Pseudogout (calcium pyrophosphate dihydrate crystal deposition disease) is a disorder caused by deposits of calcium pyrophosphate dihydrate crystals in and outside the fluid of the joints, leading to intermittent attacks of painful joint inflammation.
Pseudogout usually occurs in older people and affects men and women equally.
The reason that calcium pyrophosphate dihydrate crystals form in some people is unknown. It may occur in people who have had a joint injury (including surgery), and in people who have other diseases, such as gout (see Gout), accumulations of protein in various organs and tissues (amyloidosis), a severely underactive thyroid gland (myxedema), an abnormally high calcium level in the blood caused by a high level of parathyroid hormone (hyperparathyroidism), an abnormally high iron level in the tissues (hemochromatosis), or an abnormally low magnesium level in the blood (hypomagnesemia). However, most people with pseudogout have none of these conditions. The disorder can be hereditary. The calcium crystals frequently occur in joints affected by osteoarthritis (see see Joint Disorders).
Symptoms vary widely. Some people have attacks of painful joint inflammation (arthritis), usually in the knees, wrists, or other relatively large joints. Other people have lingering, chronic pain and stiffness in joints of the arms and legs, which may be similar to rheumatoid arthritis or osteoarthritis. Sudden painful (acute) attacks are usually less severe than those of gout, but as in gout, attacks in pseudogout can cause fever. Some people have no pain between attacks, and some have no pain at any time, despite large deposits of crystals. Unlike in gout, people with pseudogout do not develop hard lumps of crystals (tophi).
Doctors suspect the diagnosis in older people with arthritis, particularly when joints are swollen, warm, and painful. Doctors confirm the diagnosis by removing a fluid sample from an inflamed joint through a needle (joint aspiration). Calcium pyrophosphate dihydrate crystals are found in the joint fluid. They can be distinguished from uric acid crystals (which cause gout) using a special polarized light microscope. Masses of calcium pyrophosphate crystals, unlike uric acid crystals, can be seen on an x-ray.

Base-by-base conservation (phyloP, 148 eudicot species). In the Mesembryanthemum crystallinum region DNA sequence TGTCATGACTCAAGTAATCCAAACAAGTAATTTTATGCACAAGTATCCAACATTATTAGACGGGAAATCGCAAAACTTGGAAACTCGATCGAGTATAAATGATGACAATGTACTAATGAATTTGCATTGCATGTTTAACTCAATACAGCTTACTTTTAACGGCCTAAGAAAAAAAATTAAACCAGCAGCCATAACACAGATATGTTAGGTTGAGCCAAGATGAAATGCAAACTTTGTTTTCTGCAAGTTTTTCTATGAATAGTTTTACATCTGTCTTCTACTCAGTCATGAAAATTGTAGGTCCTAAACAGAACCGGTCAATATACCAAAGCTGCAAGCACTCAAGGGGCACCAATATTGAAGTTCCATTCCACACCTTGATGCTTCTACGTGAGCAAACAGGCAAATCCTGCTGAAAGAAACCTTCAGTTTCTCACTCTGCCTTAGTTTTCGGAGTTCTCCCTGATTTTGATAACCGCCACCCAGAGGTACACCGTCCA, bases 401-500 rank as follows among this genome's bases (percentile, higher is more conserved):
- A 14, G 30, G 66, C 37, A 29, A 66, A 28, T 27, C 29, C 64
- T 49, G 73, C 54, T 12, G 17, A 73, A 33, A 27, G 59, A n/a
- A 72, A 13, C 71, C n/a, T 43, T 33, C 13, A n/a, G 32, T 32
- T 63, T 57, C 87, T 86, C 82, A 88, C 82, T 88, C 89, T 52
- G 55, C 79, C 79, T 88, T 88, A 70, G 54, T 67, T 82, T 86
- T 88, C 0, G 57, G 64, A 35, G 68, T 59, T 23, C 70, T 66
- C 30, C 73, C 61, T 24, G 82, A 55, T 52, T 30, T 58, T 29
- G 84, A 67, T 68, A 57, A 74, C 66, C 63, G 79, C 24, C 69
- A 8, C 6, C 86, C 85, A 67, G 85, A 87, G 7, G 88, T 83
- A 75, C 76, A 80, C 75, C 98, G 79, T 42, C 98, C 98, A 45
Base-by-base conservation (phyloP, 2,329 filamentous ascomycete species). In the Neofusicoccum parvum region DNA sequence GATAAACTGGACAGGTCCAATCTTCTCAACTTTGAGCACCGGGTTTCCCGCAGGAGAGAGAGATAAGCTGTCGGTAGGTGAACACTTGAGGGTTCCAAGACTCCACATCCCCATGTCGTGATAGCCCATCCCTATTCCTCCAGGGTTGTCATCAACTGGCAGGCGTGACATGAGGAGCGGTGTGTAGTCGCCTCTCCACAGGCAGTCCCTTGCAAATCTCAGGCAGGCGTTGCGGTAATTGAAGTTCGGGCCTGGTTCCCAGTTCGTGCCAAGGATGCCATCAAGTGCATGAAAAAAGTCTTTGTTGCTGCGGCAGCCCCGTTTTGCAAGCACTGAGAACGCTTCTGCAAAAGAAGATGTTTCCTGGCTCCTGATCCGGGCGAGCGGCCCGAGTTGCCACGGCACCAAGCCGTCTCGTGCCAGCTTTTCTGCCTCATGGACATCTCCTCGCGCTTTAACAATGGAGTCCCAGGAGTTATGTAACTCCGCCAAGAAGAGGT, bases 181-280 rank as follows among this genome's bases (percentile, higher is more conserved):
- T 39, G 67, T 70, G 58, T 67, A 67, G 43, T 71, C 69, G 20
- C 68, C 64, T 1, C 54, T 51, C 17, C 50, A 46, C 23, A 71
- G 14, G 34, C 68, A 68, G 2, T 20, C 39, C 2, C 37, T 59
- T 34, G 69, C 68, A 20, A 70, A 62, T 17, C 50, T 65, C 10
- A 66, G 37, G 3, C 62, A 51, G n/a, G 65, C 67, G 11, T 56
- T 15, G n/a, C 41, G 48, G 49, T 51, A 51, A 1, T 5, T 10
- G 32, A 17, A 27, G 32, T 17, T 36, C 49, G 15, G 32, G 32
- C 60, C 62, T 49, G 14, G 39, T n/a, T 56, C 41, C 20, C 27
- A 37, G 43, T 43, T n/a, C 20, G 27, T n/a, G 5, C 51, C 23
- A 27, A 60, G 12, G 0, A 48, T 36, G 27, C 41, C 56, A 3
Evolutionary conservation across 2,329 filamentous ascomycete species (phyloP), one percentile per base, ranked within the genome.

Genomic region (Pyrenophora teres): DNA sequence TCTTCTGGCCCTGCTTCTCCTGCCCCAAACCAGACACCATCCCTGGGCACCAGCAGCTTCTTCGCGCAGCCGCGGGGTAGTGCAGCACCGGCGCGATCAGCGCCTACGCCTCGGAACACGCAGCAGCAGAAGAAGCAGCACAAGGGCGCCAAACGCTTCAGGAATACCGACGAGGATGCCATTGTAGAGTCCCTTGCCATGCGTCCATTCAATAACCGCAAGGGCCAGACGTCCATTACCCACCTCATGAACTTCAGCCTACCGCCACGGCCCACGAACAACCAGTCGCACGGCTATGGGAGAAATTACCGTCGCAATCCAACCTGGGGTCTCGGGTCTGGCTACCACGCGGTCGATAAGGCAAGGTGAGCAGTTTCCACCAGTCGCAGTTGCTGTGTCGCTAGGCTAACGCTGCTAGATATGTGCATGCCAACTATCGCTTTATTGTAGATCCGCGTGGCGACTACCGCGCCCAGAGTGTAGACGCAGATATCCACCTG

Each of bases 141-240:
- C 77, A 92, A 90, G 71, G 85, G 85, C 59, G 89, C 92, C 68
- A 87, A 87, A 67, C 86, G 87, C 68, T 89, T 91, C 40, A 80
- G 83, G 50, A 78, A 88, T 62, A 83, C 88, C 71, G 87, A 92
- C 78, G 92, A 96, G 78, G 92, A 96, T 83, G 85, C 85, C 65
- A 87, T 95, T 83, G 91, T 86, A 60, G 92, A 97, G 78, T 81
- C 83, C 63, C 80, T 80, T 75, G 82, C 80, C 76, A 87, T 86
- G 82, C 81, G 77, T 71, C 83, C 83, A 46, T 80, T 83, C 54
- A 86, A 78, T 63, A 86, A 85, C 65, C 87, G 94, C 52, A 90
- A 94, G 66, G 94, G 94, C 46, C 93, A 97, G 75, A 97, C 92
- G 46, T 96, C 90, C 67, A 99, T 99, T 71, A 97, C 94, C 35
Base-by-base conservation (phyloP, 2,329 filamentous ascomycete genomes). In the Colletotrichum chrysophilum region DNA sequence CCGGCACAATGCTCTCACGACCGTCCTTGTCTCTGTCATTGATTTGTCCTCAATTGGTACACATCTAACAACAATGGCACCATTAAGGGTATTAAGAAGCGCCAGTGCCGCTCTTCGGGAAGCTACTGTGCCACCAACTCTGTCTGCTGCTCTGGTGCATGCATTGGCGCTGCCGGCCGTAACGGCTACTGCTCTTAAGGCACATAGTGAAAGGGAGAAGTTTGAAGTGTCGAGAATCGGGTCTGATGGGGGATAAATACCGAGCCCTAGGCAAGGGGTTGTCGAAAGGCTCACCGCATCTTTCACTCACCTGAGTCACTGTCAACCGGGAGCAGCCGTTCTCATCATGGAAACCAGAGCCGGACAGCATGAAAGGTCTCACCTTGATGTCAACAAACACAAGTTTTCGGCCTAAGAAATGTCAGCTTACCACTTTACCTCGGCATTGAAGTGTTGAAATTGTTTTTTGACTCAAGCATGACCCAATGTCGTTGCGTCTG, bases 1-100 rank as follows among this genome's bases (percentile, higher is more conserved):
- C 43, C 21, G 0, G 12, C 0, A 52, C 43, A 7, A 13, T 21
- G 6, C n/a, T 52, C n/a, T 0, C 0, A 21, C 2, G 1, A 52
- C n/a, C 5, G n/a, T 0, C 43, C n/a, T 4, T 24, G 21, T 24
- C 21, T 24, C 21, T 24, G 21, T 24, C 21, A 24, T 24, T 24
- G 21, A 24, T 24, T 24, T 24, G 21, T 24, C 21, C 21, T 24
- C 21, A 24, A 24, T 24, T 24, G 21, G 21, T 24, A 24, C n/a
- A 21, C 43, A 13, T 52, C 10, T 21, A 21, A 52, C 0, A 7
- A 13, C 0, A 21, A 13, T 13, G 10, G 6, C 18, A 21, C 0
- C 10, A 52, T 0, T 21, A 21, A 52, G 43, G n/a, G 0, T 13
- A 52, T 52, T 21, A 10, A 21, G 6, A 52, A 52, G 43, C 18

Often, the inflamed joints heal without any residual problems. However, in many people, chronic arthritis and permanent joint damage can occur, with some joints so severely destroyed that they can be confused with neurogenic arthropathy (Charcot joints—see see Neurogenic Arthropathy (Charcot Joints)).
Usually, treatment can stop acute attacks and prevent new attacks but cannot reverse changes in already damaged joints. Most often, nonsteroidal anti-inflammatory drugs (NSAIDs—see see Nonsteroidal Anti-Inflammatory Drugs) are used to promptly stop the pain and inflammation of acute attacks. Colchicine can be given by mouth in daily low doses to limit the number of attacks. Sometimes, excess joint fluid is drained and a corticosteroid suspension is injected into the joint to rapidly reduce the inflammation and pain.
No specific effective long-term treatment is available. However, physical therapy (such as muscle-strengthening and range-of-motion exercises) may be helpful to maintain joint function.
Last full review/revision May 2013 by Lawrence M. Ryan, MD